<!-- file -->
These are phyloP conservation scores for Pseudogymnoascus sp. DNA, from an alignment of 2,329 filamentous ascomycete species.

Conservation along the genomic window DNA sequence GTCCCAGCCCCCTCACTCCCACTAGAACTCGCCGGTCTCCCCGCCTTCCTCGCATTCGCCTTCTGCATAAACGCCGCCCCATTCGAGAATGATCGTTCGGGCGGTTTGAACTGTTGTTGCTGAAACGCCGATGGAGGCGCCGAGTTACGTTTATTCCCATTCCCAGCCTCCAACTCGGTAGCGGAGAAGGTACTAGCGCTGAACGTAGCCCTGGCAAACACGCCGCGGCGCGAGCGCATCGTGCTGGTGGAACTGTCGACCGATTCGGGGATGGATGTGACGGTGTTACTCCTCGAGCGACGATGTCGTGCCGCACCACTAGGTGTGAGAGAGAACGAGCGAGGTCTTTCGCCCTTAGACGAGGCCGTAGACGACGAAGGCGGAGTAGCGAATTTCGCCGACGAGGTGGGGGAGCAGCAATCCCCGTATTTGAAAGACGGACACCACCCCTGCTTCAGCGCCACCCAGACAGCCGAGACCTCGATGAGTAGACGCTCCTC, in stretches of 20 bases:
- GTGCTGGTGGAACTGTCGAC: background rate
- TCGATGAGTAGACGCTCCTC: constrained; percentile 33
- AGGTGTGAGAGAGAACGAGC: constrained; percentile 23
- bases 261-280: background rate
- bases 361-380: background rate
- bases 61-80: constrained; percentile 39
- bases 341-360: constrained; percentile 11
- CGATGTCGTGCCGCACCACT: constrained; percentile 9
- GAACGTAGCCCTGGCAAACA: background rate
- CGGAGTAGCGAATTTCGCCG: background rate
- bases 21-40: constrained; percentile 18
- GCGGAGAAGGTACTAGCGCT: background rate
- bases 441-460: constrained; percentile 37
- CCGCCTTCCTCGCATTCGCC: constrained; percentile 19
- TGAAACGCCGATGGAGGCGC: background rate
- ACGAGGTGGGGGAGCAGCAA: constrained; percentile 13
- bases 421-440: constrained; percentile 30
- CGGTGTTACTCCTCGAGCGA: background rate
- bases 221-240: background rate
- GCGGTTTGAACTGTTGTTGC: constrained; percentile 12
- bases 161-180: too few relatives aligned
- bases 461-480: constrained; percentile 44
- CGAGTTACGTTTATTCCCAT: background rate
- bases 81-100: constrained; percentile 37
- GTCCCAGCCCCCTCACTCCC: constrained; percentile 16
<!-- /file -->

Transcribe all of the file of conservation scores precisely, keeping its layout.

These are phyloP conservation scores for Pseudogymnoascus sp. DNA, from an alignment of 2,329 filamentous ascomycete species.

Conservation along the genomic window DNA sequence GTCCCAGCCCCCTCACTCCCACTAGAACTCGCCGGTCTCCCCGCCTTCCTCGCATTCGCCTTCTGCATAAACGCCGCCCCATTCGAGAATGATCGTTCGGGCGGTTTGAACTGTTGTTGCTGAAACGCCGATGGAGGCGCCGAGTTACGTTTATTCCCATTCCCAGCCTCCAACTCGGTAGCGGAGAAGGTACTAGCGCTGAACGTAGCCCTGGCAAACACGCCGCGGCGCGAGCGCATCGTGCTGGTGGAACTGTCGACCGATTCGGGGATGGATGTGACGGTGTTACTCCTCGAGCGACGATGTCGTGCCGCACCACTAGGTGTGAGAGAGAACGAGCGAGGTCTTTCGCCCTTAGACGAGGCCGTAGACGACGAAGGCGGAGTAGCGAATTTCGCCGACGAGGTGGGGGAGCAGCAATCCCCGTATTTGAAAGACGGACACCACCCCTGCTTCAGCGCCACCCAGACAGCCGAGACCTCGATGAGTAGACGCTCCTC, in stretches of 20 bases:
- GTGCTGGTGGAACTGTCGAC: background rate
- TCGATGAGTAGACGCTCCTC: constrained; percentile 33
- AGGTGTGAGAGAGAACGAGC: constrained; percentile 23
- bases 261-280: background rate
- bases 361-380: background rate
- bases 61-80: constrained; percentile 39
- bases 341-360: constrained; percentile 11
- CGATGTCGTGCCGCACCACT: constrained; percentile 9
- GAACGTAGCCCTGGCAAACA: background rate
- CGGAGTAGCGAATTTCGCCG: background rate
- bases 21-40: constrained; percentile 18
- GCGGAGAAGGTACTAGCGCT: background rate
- bases 441-460: constrained; percentile 37
- CCGCCTTCCTCGCATTCGCC: constrained; percentile 19
- TGAAACGCCGATGGAGGCGC: background rate
- ACGAGGTGGGGGAGCAGCAA: constrained; percentile 13
- bases 421-440: constrained; percentile 30
- CGGTGTTACTCCTCGAGCGA: background rate
- bases 221-240: background rate
- GCGGTTTGAACTGTTGTTGC: constrained; percentile 12
- bases 161-180: too few relatives aligned
- bases 461-480: constrained; percentile 44
- CGAGTTACGTTTATTCCCAT: background rate
- bases 81-100: constrained; percentile 37
- GTCCCAGCCCCCTCACTCCC: constrained; percentile 16